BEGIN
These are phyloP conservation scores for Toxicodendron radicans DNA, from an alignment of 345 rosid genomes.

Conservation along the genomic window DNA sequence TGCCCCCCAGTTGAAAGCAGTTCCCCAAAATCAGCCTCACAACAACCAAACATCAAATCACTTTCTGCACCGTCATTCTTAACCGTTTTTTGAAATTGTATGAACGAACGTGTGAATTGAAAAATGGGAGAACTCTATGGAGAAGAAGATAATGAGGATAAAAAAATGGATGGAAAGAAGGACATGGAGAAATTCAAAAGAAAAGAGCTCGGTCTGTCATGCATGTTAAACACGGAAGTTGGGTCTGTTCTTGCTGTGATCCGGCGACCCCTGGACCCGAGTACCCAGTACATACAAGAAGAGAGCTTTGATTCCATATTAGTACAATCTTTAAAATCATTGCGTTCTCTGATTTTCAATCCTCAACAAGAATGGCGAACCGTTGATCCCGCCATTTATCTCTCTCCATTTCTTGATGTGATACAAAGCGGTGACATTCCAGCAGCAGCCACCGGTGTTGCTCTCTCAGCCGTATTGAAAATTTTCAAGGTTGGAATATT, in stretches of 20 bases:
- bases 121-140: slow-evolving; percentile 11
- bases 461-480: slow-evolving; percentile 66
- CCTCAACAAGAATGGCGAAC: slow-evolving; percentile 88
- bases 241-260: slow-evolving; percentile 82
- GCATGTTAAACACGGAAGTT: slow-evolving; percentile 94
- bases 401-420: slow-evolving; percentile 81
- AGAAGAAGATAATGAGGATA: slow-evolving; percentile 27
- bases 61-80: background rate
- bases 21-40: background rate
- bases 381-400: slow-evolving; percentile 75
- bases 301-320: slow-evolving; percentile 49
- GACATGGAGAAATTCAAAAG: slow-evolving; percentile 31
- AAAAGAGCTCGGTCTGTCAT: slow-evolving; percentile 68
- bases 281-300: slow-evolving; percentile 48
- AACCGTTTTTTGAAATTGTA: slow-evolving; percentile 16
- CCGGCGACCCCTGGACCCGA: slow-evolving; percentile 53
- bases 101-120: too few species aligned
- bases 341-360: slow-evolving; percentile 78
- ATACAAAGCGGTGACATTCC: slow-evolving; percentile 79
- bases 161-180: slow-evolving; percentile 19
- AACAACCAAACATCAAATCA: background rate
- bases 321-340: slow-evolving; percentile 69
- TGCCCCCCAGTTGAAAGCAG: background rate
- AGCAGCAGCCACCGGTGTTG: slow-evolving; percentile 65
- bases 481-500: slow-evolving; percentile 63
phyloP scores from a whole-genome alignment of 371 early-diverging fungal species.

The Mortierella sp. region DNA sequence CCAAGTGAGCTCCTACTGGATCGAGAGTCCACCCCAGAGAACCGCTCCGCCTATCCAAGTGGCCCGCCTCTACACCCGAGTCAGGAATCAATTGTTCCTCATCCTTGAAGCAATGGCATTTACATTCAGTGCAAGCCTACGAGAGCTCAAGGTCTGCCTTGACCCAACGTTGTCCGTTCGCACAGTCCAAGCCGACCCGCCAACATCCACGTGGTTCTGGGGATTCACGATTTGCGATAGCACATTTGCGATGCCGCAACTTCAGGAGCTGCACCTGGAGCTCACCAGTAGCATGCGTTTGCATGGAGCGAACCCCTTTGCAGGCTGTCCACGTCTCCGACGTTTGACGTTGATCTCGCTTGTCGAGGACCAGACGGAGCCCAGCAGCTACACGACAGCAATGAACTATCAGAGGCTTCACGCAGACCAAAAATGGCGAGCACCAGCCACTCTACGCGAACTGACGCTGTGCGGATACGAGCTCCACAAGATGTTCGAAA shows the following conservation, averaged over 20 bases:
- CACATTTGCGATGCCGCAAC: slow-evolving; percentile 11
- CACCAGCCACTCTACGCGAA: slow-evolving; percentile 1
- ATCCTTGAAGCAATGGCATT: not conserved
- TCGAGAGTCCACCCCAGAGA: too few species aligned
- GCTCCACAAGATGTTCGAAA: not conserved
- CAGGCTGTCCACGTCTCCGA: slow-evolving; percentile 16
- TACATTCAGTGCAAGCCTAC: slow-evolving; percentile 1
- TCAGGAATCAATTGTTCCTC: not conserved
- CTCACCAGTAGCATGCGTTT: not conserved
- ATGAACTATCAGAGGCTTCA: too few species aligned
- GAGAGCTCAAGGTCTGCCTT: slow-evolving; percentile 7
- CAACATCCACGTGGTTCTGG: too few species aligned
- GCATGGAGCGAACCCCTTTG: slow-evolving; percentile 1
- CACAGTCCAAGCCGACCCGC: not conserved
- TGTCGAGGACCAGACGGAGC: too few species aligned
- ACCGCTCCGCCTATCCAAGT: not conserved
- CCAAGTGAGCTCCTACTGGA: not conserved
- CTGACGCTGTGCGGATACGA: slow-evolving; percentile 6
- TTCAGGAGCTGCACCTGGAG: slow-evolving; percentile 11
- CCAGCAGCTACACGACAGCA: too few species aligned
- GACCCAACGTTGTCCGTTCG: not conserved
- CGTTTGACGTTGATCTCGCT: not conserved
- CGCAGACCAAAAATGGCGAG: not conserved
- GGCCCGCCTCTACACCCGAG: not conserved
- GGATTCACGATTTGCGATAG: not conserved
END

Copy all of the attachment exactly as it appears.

These are phyloP conservation scores for Toxicodendron radicans DNA, from an alignment of 345 rosid genomes.

Conservation along the genomic window DNA sequence TGCCCCCCAGTTGAAAGCAGTTCCCCAAAATCAGCCTCACAACAACCAAACATCAAATCACTTTCTGCACCGTCATTCTTAACCGTTTTTTGAAATTGTATGAACGAACGTGTGAATTGAAAAATGGGAGAACTCTATGGAGAAGAAGATAATGAGGATAAAAAAATGGATGGAAAGAAGGACATGGAGAAATTCAAAAGAAAAGAGCTCGGTCTGTCATGCATGTTAAACACGGAAGTTGGGTCTGTTCTTGCTGTGATCCGGCGACCCCTGGACCCGAGTACCCAGTACATACAAGAAGAGAGCTTTGATTCCATATTAGTACAATCTTTAAAATCATTGCGTTCTCTGATTTTCAATCCTCAACAAGAATGGCGAACCGTTGATCCCGCCATTTATCTCTCTCCATTTCTTGATGTGATACAAAGCGGTGACATTCCAGCAGCAGCCACCGGTGTTGCTCTCTCAGCCGTATTGAAAATTTTCAAGGTTGGAATATT, in stretches of 20 bases:
- bases 121-140: slow-evolving; percentile 11
- bases 461-480: slow-evolving; percentile 66
- CCTCAACAAGAATGGCGAAC: slow-evolving; percentile 88
- bases 241-260: slow-evolving; percentile 82
- GCATGTTAAACACGGAAGTT: slow-evolving; percentile 94
- bases 401-420: slow-evolving; percentile 81
- AGAAGAAGATAATGAGGATA: slow-evolving; percentile 27
- bases 61-80: background rate
- bases 21-40: background rate
- bases 381-400: slow-evolving; percentile 75
- bases 301-320: slow-evolving; percentile 49
- GACATGGAGAAATTCAAAAG: slow-evolving; percentile 31
- AAAAGAGCTCGGTCTGTCAT: slow-evolving; percentile 68
- bases 281-300: slow-evolving; percentile 48
- AACCGTTTTTTGAAATTGTA: slow-evolving; percentile 16
- CCGGCGACCCCTGGACCCGA: slow-evolving; percentile 53
- bases 101-120: too few species aligned
- bases 341-360: slow-evolving; percentile 78
- ATACAAAGCGGTGACATTCC: slow-evolving; percentile 79
- bases 161-180: slow-evolving; percentile 19
- AACAACCAAACATCAAATCA: background rate
- bases 321-340: slow-evolving; percentile 69
- TGCCCCCCAGTTGAAAGCAG: background rate
- AGCAGCAGCCACCGGTGTTG: slow-evolving; percentile 65
- bases 481-500: slow-evolving; percentile 63
phyloP scores from a whole-genome alignment of 371 early-diverging fungal species.

The Mortierella sp. region DNA sequence CCAAGTGAGCTCCTACTGGATCGAGAGTCCACCCCAGAGAACCGCTCCGCCTATCCAAGTGGCCCGCCTCTACACCCGAGTCAGGAATCAATTGTTCCTCATCCTTGAAGCAATGGCATTTACATTCAGTGCAAGCCTACGAGAGCTCAAGGTCTGCCTTGACCCAACGTTGTCCGTTCGCACAGTCCAAGCCGACCCGCCAACATCCACGTGGTTCTGGGGATTCACGATTTGCGATAGCACATTTGCGATGCCGCAACTTCAGGAGCTGCACCTGGAGCTCACCAGTAGCATGCGTTTGCATGGAGCGAACCCCTTTGCAGGCTGTCCACGTCTCCGACGTTTGACGTTGATCTCGCTTGTCGAGGACCAGACGGAGCCCAGCAGCTACACGACAGCAATGAACTATCAGAGGCTTCACGCAGACCAAAAATGGCGAGCACCAGCCACTCTACGCGAACTGACGCTGTGCGGATACGAGCTCCACAAGATGTTCGAAA shows the following conservation, averaged over 20 bases:
- CACATTTGCGATGCCGCAAC: slow-evolving; percentile 11
- CACCAGCCACTCTACGCGAA: slow-evolving; percentile 1
- ATCCTTGAAGCAATGGCATT: not conserved
- TCGAGAGTCCACCCCAGAGA: too few species aligned
- GCTCCACAAGATGTTCGAAA: not conserved
- CAGGCTGTCCACGTCTCCGA: slow-evolving; percentile 16
- TACATTCAGTGCAAGCCTAC: slow-evolving; percentile 1
- TCAGGAATCAATTGTTCCTC: not conserved
- CTCACCAGTAGCATGCGTTT: not conserved
- ATGAACTATCAGAGGCTTCA: too few species aligned
- GAGAGCTCAAGGTCTGCCTT: slow-evolving; percentile 7
- CAACATCCACGTGGTTCTGG: too few species aligned
- GCATGGAGCGAACCCCTTTG: slow-evolving; percentile 1
- CACAGTCCAAGCCGACCCGC: not conserved
- TGTCGAGGACCAGACGGAGC: too few species aligned
- ACCGCTCCGCCTATCCAAGT: not conserved
- CCAAGTGAGCTCCTACTGGA: not conserved
- CTGACGCTGTGCGGATACGA: slow-evolving; percentile 6
- TTCAGGAGCTGCACCTGGAG: slow-evolving; percentile 11
- CCAGCAGCTACACGACAGCA: too few species aligned
- GACCCAACGTTGTCCGTTCG: not conserved
- CGTTTGACGTTGATCTCGCT: not conserved
- CGCAGACCAAAAATGGCGAG: not conserved
- GGCCCGCCTCTACACCCGAG: not conserved
- GGATTCACGATTTGCGATAG: not conserved